July 01, 2015

Remembering Lorraine Pruett, Host Mother to Many

Late last year, Lorraine Pruett, a mother of two and host-mother to many international students, passed away at age 86.

Judy Xiaoyi Wu von Emloh'90, originally from China, with host parents Lorraine and Bill Pruett. Judy Xiaoyi Wu von Emloh’90, originally from China, with host parents Lorraine and Bill Pruett.
A longtime city of Beloit resident, Pruett and her husband, Dr. Bill Pruett, began serving as host parents as early as the mid-1960s.

“Lorraine and I probably started the international student host family program,” Dr. Pruett says with a laugh. He estimates that the couple hosted at least 20 students over the years. “Morocco, Malaysia, Italy, Turkey, China, Laos, and two from Russia,” he says, naming some of their home countries.

His interest in hosting students comes from his own experience. “I am a foreigner in a foreign land,” he says. He was born and raised in Vietnam by missionary parents. Lorraine’s interest had to do with her profession as a schoolteacher and her soul. “As a teacher,” Dr. Pruett says, “Lorraine had a soft spot for children, international and domestic.”

Their son, Steven, who now lives near Milwaukee, says one of his earliest memories is of sitting in a sinking kayak on Turtle Creek with his parents’ first unofficial international student.

The student, from Laos, carried a soaked and sobbing Steven out of the kayak and right up to the first house he found, which happened to belong to Beloit’s Dean of Men Gustav Johnson.

“I spent Easter, Thanksgiving, and Christmas with Lorraine and Bill,” recalls Monica Gotomo’01. “We (international students) would decorate their big Christmas tree with ornaments from different countries.”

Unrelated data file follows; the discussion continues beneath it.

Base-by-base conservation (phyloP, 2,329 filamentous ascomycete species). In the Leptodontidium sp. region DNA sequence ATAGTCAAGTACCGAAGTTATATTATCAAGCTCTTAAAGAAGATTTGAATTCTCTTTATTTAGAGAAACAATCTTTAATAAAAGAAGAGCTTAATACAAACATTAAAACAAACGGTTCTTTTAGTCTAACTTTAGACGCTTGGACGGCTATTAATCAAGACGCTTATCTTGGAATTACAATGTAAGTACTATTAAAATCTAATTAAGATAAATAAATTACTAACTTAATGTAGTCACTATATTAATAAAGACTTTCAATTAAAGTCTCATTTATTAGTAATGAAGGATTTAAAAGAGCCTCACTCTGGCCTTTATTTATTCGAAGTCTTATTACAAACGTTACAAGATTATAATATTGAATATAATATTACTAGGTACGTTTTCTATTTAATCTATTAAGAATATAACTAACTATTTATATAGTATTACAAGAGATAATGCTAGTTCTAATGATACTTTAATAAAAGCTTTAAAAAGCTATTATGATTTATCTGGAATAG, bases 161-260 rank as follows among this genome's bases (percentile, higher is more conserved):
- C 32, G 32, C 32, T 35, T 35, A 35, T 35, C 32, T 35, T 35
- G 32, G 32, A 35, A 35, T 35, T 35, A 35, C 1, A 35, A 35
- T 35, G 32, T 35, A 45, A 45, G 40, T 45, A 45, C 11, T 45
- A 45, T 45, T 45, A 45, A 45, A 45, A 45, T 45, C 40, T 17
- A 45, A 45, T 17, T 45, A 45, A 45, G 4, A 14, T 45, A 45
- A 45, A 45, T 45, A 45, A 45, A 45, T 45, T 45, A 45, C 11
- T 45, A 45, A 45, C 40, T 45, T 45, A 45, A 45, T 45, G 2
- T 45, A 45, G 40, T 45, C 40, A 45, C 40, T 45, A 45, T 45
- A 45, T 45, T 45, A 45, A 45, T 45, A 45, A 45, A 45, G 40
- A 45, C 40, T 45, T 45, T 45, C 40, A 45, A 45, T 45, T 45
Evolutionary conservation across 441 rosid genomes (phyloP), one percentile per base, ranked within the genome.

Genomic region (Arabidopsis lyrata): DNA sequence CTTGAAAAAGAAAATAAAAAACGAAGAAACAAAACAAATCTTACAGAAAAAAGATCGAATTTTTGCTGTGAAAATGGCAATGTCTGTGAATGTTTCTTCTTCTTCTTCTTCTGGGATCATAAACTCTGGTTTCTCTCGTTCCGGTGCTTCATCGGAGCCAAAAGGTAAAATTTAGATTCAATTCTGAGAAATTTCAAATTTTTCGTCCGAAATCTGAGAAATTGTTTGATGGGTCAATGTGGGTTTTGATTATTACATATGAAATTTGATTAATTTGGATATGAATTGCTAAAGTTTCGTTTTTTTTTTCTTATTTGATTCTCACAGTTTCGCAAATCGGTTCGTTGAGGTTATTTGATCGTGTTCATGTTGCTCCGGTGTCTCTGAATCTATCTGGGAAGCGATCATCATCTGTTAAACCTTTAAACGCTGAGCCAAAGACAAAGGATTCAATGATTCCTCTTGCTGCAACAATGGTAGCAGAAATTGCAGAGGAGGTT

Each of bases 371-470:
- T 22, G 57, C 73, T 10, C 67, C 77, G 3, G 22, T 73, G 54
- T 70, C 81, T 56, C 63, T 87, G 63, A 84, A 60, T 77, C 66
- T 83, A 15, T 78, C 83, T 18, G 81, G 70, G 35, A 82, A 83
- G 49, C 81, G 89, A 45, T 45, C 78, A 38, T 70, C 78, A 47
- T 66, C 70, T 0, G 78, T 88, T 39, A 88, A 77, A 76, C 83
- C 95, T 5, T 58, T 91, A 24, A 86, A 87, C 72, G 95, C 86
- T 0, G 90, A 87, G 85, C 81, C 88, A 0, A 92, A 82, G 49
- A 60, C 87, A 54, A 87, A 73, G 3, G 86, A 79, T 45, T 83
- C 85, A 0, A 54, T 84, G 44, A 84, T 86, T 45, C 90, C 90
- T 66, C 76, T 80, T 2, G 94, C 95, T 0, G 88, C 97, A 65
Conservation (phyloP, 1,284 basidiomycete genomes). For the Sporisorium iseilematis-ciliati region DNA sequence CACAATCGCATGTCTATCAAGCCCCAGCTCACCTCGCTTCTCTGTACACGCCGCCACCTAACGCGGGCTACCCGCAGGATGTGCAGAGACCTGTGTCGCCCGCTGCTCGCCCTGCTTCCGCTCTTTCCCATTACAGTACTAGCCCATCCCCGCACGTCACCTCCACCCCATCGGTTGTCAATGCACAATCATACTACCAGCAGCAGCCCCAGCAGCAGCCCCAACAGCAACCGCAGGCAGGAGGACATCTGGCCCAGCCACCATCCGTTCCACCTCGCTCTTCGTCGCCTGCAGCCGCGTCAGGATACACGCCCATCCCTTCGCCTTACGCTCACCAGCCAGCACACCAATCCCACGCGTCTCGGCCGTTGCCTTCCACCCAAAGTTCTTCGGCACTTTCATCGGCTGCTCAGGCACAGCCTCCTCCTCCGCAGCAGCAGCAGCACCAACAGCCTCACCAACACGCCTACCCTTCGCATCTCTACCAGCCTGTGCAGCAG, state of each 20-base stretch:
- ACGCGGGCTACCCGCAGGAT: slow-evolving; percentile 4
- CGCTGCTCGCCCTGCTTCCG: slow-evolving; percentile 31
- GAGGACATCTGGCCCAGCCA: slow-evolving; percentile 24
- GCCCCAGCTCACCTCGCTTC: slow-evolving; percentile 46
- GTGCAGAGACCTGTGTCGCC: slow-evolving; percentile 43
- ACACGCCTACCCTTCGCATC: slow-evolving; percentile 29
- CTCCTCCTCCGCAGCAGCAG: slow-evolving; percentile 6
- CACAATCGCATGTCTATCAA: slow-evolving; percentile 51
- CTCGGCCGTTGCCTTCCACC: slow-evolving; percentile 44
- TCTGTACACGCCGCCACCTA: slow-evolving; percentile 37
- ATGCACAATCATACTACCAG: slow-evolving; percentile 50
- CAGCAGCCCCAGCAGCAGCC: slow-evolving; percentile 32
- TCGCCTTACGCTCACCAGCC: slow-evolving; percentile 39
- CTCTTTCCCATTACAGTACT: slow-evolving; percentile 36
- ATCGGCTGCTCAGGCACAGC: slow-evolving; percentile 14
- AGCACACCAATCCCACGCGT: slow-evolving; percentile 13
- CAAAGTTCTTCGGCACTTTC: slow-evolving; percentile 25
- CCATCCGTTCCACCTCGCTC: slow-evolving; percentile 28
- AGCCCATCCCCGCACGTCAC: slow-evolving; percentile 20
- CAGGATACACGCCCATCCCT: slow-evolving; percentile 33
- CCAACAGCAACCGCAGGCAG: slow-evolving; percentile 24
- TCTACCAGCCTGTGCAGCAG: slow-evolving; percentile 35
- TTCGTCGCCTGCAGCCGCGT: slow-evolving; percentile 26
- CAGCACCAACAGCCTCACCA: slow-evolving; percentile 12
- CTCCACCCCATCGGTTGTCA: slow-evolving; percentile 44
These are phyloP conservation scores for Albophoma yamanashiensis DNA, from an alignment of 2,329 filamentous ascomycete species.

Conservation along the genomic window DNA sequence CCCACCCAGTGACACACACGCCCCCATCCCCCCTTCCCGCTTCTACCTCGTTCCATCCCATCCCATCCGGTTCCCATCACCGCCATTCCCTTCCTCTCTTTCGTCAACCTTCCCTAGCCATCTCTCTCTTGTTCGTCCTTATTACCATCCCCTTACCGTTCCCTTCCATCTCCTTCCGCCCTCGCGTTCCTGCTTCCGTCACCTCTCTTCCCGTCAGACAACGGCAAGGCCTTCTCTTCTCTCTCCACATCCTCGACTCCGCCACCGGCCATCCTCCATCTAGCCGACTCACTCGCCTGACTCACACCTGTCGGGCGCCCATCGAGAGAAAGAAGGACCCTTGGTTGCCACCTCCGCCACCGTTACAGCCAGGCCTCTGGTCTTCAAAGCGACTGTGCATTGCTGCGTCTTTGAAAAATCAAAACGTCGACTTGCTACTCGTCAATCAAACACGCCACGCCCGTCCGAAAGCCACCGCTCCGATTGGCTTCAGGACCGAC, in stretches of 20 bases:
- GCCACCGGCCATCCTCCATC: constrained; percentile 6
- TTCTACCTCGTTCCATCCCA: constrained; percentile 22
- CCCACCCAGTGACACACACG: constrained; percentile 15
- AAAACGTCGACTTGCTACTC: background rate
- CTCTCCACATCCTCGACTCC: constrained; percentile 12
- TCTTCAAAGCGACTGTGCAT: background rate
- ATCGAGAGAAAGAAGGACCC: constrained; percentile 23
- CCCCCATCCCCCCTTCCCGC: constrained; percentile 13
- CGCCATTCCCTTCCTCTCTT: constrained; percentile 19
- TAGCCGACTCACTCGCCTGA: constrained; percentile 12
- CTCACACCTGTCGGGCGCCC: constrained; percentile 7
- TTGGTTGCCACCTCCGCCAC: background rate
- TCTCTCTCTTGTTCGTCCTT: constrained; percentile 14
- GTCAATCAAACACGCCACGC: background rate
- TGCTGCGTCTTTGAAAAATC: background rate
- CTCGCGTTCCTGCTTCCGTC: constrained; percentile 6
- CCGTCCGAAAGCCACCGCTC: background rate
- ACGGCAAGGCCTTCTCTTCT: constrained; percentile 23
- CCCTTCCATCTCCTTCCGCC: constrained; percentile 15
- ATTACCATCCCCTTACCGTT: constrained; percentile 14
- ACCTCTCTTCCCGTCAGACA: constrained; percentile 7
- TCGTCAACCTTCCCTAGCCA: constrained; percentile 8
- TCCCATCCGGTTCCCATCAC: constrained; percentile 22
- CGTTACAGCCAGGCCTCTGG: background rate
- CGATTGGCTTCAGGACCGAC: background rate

In addition, one big unifier for many who remained in touch with the Pruetts was food. “One summer we made raspberry jam out of the raspberry bushes in their front yard,” Gotomo says.

“Lorraine was like a grandmother to me,” Karl Mehta’04, who lives in India, wrote by email. “She was warm, friendly, kind, caring, and a generously large-hearted lady who truly looked after the international students she hosted. She knew I loved her pumpkin pie and always saved me an extra slice.” Mehta found the small moments to be the sweetest. “I vividly recall the quality time we’d spend catching up on life while doing the dishes after a wonderful meal or for an evening stroll in her lovely garden.”

Dr. Pruett concurs. “Lorraine just had a way to make people feel at home.”

Also In This Issue

  • In Pursuit of Prosperity: U.S. Foreign Policy in an Era of Natural Resource Scarcity Edited by David Reed’70

    In Pursuit of Prosperity: U.S. Foreign Policy in an Era of Natural Resource Scarcity

  • Discovering Beloit: Stories Too Good to be True? By Tom Warren iUniverse, 2014

    Discovering Beloit: Stories Too Good to be True?

  • Students, faculty, and staff rallied early on the morning of April 22 for a Sustained Dialogue Summit on Racism at Beloit.

    New Wave of Activism, Commitment to Being an Anti-Racist College

  • Armageddon, Texas By Tommy Zurhellen’90 Atticus Books, 2014

    Armageddon, Texas


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